The city must take Olean Street back from the sex-crazed teens who have turned the lush country lane into their personal love shack, say outraged residents who are tired of having their quiet block turned into a troublemaker’s playground.
The ongoing sexcapades on the two-block-long strip between E. 22nd and E. 24th streets have gotten out of control, residents say, but its not the only thing angering residents: the street has also become a hang-out spot for illegal dumpers, loiterers, drug users, and prostitutes, they claim.
“We’re tired of all the activities that take place here after midnight and we’re tired of not being safe,” said Nelson Soto, who helped form a new block association to tackle the street’s quality-of-life issues. “We’ve offered to do everything on our own — but in a way our hands are tied.” Soto said that more than half the block doesn’t have a sidewalk, making it a true country lane, but now the street is suffering from overgrown weeds and trees.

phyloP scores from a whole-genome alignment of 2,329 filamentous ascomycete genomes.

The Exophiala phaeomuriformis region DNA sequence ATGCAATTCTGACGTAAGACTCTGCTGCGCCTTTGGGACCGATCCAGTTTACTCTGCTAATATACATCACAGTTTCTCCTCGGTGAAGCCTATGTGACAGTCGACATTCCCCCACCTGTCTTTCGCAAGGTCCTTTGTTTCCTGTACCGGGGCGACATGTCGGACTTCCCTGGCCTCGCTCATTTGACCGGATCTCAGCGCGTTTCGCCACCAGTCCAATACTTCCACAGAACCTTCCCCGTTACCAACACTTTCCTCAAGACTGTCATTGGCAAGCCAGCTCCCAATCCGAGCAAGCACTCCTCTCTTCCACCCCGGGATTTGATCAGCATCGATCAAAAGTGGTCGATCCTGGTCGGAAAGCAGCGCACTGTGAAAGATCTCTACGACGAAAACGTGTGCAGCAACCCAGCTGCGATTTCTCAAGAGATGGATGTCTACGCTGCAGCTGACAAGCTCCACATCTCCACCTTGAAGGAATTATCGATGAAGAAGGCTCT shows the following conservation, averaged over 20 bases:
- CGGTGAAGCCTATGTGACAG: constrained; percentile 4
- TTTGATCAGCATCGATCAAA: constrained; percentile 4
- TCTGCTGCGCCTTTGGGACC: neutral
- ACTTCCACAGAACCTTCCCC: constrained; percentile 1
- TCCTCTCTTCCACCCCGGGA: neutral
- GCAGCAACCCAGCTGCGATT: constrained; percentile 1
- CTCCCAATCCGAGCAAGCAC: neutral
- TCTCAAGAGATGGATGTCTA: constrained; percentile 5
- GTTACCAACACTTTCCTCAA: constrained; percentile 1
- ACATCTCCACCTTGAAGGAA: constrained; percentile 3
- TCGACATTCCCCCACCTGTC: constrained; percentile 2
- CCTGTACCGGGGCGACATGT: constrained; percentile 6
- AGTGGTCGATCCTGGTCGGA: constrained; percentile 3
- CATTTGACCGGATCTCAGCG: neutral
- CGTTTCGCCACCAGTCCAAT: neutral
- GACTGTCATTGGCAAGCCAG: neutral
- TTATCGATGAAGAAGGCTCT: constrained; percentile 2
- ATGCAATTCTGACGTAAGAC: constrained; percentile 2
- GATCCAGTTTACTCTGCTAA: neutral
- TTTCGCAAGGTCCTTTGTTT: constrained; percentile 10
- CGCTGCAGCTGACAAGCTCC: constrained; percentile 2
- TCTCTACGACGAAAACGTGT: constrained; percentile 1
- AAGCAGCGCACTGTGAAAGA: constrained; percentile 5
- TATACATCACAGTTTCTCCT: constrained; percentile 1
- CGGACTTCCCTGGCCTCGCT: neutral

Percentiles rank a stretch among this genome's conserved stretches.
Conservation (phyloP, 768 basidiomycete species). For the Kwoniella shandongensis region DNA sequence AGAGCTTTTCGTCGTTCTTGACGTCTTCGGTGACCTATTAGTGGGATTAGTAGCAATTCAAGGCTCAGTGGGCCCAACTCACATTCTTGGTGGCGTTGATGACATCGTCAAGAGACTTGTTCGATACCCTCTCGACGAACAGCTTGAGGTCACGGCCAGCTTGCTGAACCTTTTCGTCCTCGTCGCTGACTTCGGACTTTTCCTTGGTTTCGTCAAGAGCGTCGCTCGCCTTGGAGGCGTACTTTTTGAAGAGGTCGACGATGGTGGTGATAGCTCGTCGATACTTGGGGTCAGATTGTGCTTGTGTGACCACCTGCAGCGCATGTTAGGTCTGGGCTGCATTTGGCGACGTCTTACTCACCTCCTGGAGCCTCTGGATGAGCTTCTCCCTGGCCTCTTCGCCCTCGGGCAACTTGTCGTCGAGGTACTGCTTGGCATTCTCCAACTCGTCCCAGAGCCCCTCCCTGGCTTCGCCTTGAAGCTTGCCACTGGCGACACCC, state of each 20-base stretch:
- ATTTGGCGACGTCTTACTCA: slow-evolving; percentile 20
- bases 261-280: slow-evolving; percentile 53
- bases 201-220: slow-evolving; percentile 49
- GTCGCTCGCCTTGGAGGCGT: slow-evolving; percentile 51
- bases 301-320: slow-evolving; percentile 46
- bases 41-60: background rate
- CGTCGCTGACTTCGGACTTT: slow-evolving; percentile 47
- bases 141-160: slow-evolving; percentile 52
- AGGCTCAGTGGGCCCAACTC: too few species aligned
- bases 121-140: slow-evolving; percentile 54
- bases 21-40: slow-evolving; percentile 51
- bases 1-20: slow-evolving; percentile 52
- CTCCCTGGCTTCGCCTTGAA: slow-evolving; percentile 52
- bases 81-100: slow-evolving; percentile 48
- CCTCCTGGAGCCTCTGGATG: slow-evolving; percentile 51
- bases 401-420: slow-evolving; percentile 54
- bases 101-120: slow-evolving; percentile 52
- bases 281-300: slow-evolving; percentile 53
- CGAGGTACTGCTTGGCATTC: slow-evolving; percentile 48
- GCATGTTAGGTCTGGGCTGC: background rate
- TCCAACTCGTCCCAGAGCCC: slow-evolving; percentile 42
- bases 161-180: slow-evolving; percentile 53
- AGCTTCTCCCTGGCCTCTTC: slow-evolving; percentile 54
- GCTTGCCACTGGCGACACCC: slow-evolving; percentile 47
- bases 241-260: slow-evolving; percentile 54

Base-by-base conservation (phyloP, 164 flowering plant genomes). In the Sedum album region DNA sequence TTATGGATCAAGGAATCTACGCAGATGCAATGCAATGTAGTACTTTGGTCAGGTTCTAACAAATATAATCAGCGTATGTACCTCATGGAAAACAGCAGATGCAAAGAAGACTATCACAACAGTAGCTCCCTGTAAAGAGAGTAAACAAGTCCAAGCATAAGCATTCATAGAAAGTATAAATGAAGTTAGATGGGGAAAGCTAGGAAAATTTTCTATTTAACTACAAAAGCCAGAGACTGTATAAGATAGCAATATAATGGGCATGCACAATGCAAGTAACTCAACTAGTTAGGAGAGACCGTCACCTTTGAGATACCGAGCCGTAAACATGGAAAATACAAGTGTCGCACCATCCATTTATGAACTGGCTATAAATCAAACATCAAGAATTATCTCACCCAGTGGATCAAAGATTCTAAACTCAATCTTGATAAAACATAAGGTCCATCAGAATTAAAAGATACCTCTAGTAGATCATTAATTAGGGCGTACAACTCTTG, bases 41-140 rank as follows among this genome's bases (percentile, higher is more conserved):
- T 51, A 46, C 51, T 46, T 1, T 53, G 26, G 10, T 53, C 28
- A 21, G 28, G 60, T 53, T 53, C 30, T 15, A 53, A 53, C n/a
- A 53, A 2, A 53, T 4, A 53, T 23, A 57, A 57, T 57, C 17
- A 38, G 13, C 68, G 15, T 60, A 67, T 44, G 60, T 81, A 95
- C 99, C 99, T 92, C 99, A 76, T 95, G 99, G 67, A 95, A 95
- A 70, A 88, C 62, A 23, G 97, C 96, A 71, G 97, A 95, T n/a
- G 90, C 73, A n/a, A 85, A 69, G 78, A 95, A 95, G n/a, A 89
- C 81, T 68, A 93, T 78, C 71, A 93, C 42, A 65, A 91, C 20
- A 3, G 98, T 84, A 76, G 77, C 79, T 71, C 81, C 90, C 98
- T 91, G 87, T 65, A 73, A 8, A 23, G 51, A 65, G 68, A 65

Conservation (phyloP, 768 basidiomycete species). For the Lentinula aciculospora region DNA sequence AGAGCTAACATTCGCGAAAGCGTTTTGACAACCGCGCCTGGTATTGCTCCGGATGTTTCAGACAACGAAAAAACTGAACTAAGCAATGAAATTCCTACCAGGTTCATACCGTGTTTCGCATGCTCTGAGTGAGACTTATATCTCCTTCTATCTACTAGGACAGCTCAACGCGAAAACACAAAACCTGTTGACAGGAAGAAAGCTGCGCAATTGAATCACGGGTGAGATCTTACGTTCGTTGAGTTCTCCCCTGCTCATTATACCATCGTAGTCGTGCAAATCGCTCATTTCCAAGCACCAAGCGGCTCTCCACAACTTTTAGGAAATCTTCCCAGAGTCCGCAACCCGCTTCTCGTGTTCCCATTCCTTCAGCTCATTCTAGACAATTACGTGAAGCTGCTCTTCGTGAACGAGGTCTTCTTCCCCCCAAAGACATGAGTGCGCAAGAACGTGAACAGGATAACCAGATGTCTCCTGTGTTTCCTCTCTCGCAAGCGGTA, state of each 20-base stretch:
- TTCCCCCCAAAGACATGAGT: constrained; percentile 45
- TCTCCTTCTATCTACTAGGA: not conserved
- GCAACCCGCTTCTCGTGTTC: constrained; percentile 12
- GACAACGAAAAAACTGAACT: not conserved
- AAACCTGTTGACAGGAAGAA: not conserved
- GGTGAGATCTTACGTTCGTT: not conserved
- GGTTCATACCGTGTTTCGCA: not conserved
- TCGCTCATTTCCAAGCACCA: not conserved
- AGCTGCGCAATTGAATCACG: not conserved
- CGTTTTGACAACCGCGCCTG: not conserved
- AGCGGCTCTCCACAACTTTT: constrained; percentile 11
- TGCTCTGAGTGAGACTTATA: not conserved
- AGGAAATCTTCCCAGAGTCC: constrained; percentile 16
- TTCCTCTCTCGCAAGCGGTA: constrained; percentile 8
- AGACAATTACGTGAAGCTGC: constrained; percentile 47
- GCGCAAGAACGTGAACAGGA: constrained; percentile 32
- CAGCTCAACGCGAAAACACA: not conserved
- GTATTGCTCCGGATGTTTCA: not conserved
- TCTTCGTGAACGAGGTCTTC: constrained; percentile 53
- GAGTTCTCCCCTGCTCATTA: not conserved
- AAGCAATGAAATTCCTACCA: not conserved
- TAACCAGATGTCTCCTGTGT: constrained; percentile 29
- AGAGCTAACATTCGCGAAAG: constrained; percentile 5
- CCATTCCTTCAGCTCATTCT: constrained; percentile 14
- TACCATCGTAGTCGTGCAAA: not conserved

The new block association, which has solicited the help of Councilman Michael Nelson (D–Midwood), is already getting some action: the city has agreed to prune the trees young lovers park under — a move residents hope will shed some light on the illicit activities. The pruning should be completed by early August, a Parks Department spokeswoman said.
But residents say they won’t be happy until multiple city agencies bring amenities to the block that other Brooklyn streets have.
“Hopefully the city has some kind of plan,” said Ralph Del Piore, a landscaper who’s lived on the block since 1985. “Having a sidewalk isn’t out of the ordinary!”
Councilman Nelson promised that the Parks Department wouldn’t be the only city agency targeting Olean Street in the next few months.
“Every street on the map should be accounted for and not neglected,” said Chaim Deustch, a spokesman for Councilman Nelson, who said that the Department of Sanitation has already been tasked with taking care of the illegal dumping. “We must prevent Olean Street from being a continued eye sore and hideout to illegal activity.”Reach reporter Eli Rosenberg at firstname.lastname@example.org or by calling (718) 260-2531. And follow him at twitter.com/emrosenberg.
©2012 Community News Group
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